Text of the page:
Reading West MP Alok Sharma joined WWF today on the banks of the River Kennet in Reading to see first-hand how the unique chalk stream is coping with the effects of drought and over-abstraction.
After two dry winters much of England is experiencing a severe drought and our rivers are suffering. The River Kennet – one of only a handful of chalk streams in the UK which supports a unique range of wildlife - is extremely low for this time of year and this is having a serious impact on the wildlife and the people who depend on it. Last year areas of the river upstream dried up and some parts are already dry now.
The drought, however, is not the only cause of the current low levels in the river. A large volume of water is taken upstream and diverted to Swindon to meet the city’s needs. The Environment Agency has identified the Kennet as an over-abstracted river in need of remedial action.
Alok Sharma and WWF discussed what solutions were available and how the country’s ancient rivers like the Kennet river could be better managed. The Government has recognised the need to tackle over- abstraction and reform water abstraction licenses in general, in its Water White Paper published last December and the main challenge is now to implement it quickly.
The document proposes a variety of measures to improve the way our rivers are managed. The two main suggestions include reforming all water abstraction licences and dealing with the legacy of over-abstraction that is already affecting rivers like the Kennet. Where too much water is already being taken from the river, as it is further upstream on the Kennet, the proposals would allow a water company to make financial investments to secure less damaging water supplies. In addition, all abstraction licences will be reformed so that they better respect environmental limits and the needs of nature along the river.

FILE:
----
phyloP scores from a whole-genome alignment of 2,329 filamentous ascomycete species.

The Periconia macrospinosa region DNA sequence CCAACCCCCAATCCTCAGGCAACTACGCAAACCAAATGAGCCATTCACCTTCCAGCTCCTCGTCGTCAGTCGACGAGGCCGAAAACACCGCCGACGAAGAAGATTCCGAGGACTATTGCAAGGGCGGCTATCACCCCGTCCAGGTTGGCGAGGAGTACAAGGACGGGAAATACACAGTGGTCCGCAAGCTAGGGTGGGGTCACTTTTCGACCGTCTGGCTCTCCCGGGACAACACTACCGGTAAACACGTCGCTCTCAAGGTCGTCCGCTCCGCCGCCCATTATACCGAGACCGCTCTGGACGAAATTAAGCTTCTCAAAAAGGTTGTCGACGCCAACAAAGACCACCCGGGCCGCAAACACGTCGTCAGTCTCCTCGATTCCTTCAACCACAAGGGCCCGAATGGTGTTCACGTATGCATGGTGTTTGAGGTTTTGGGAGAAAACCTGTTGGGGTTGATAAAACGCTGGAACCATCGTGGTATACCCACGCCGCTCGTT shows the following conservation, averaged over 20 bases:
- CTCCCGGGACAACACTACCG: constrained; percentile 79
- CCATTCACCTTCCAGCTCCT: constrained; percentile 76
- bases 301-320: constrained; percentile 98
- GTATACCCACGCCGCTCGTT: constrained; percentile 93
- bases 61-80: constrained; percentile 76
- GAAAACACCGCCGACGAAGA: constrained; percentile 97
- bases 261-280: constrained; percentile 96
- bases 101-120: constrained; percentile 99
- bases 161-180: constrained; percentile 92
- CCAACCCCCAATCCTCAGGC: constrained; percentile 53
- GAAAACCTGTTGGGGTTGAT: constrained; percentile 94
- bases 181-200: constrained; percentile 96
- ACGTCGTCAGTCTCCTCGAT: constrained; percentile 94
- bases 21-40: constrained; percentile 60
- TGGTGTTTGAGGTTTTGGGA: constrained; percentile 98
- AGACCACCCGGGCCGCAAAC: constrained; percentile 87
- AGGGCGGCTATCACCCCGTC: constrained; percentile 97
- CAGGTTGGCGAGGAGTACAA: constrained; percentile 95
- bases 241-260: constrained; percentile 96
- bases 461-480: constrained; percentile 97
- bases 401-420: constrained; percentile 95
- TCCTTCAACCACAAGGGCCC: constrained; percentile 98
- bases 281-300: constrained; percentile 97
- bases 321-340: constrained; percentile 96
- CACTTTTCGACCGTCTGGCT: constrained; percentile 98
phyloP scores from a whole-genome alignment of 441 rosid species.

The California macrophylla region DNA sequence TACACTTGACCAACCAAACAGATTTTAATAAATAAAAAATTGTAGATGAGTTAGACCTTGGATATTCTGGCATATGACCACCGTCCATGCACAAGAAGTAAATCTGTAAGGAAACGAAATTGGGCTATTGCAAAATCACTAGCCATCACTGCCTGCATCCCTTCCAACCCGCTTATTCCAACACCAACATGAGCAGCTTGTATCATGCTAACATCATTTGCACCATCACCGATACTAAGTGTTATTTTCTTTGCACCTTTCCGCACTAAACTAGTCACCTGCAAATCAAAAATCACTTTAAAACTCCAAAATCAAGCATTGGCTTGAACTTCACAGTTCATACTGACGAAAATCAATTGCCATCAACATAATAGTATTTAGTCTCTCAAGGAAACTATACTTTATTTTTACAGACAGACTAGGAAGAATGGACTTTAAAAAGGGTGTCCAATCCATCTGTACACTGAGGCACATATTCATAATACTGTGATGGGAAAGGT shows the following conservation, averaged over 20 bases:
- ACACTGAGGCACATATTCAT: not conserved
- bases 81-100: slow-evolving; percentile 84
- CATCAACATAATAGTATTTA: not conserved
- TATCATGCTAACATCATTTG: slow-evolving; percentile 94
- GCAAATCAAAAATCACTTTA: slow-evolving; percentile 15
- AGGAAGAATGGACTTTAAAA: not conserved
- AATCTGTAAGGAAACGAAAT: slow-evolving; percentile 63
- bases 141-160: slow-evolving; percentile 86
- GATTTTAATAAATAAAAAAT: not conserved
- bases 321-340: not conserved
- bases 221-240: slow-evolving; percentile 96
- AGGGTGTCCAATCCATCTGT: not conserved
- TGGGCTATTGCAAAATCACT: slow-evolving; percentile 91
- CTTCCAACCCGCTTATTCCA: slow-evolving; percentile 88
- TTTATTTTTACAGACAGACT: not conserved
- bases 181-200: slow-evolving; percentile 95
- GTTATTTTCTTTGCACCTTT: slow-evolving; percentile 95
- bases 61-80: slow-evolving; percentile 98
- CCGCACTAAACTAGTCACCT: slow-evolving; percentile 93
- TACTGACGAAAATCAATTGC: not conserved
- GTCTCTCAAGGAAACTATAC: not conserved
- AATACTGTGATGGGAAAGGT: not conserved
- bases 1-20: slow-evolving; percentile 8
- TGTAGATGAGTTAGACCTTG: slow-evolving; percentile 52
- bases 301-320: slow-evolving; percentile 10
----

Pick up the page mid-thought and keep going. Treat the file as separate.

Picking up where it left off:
However, WWF is worried that some of the proposals contained in the Water White Paper might not be implemented until 2015/16 - after the next general election – while the state of many rivers is already critical.
Alok Sharma MP said: ‘Reading was founded on the River Kennet, and it has been part of the lifeblood of the town for centuries. It is incredibly worrying to hear that over the past year sections of it have completely dried up further upstream. The Government’s proposals for reforming how we manage and use water will make a real difference to rivers like the Kennet.’
Dr Rose Timlett, Freshwater Policy Officer, WWF-UK said: ‘The River Kennet is very special - it is one of only a handful of chalk streams in England and supports a unique range of wildlife. However, it is in trouble due to the current drought and because we are taking too much water out of the river to feed growing demand from households. When the river dries up it affects both people and nature, including brown trout and water voles, and we urgently need to improve the way we manage and use water.’
Photos: Alok Sharma MP for Reading West with Dr Rose Timlett from WWF